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There is a growing literature regarding sclerotic and panniculitic cutaneous conditions seen in patients with end-stage renal disease (eg, calciphylaxis and soft tissue calcification). Nephrogenic fibrosing dermopathy (NFD) is a recent designation to describe cutaneous findings in patients with end-stage renal disease who developed sclerotic plaques with scleromyxedema-like histologic features. Soft tissue calcification is rare in patients with NFD and systemic involvement has not been reported.
We describe a patient with end-stage renal disease who developed diffuse indurated woody plaques consistent with NFD in association with soft tissue calcification with catastrophic sequelae. A deep excisional biopsy specimen from the patient revealed thickened collagen bundles in the reticular dermis, plump bipolar spindle cells, and increased mucin. Focally, there were zones of calcium deposition in dermal collagen without vessel calcification. Autopsy of the patient revealed extensive fibrosis and calcification of the diaphragm, psoas muscle, renal tubules, and rete testes. The patient died 11 months after developing NFD.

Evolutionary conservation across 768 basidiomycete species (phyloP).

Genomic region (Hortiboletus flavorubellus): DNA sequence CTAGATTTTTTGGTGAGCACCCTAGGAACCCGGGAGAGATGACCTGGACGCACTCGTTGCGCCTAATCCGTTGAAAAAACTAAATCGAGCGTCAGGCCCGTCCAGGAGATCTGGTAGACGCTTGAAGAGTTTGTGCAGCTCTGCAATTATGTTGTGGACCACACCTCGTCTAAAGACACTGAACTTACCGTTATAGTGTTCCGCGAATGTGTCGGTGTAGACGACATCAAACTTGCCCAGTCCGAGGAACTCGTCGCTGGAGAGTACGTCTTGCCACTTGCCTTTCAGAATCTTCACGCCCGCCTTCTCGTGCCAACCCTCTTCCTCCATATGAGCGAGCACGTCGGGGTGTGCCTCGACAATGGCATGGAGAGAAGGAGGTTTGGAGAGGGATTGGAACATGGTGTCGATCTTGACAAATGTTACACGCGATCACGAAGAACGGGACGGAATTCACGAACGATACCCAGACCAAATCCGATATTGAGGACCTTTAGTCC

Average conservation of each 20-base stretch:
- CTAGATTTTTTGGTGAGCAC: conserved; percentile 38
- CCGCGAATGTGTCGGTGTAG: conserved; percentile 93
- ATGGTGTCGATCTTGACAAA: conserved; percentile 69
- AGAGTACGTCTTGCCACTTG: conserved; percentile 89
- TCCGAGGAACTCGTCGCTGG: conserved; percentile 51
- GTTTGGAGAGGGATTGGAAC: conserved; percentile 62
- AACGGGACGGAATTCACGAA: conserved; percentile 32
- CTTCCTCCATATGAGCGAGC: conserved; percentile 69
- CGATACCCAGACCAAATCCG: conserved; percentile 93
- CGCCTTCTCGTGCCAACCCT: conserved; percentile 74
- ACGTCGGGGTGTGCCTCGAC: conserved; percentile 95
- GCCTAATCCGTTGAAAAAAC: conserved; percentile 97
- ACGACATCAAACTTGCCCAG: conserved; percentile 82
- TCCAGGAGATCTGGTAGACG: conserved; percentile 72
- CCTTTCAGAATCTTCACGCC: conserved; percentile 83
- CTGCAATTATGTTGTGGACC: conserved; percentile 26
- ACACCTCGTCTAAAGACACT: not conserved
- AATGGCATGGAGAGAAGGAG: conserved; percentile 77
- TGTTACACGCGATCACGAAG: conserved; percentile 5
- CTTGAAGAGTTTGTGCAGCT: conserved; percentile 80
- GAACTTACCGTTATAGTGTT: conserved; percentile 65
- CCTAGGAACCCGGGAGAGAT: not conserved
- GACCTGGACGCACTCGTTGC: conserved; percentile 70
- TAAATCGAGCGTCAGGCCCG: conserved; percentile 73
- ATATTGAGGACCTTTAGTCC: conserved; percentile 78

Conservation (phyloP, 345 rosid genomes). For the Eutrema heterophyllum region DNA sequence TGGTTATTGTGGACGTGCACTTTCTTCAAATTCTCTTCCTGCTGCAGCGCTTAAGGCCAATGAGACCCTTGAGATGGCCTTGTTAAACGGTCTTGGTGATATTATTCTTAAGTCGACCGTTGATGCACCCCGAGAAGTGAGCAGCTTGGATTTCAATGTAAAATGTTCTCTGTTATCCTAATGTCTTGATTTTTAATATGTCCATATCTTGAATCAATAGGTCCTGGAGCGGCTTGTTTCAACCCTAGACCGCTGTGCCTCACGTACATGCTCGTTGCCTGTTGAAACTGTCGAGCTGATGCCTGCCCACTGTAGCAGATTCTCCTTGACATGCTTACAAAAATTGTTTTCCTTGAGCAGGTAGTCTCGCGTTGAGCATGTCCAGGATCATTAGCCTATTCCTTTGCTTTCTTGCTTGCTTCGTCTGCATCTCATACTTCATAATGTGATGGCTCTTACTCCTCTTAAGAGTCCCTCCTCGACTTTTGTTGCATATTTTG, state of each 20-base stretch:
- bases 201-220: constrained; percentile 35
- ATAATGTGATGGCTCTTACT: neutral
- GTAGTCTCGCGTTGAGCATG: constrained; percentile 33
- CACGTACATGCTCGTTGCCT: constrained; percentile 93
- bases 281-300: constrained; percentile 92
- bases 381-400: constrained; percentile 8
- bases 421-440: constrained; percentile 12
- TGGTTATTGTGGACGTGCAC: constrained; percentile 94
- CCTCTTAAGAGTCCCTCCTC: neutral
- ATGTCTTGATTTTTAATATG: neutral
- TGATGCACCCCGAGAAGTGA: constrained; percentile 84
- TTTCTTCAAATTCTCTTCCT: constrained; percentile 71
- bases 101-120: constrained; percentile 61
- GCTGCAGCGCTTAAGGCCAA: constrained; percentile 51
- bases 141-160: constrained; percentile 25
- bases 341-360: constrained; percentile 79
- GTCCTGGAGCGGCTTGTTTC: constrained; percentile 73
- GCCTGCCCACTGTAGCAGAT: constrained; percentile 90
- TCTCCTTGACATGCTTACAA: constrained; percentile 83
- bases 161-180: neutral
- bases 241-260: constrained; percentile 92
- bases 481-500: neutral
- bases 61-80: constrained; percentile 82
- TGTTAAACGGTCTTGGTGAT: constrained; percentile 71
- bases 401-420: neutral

A subset of patients with NFD may have significant systemic involvement.
Ting WW, Stone MS, Madison KC, Kurtz K. Nephrogenic Fibrosing Dermopathy With Systemic Involvement. Arch Dermatol. 2003;139(7):903–906. doi:10.1001/archderm.139.7.903
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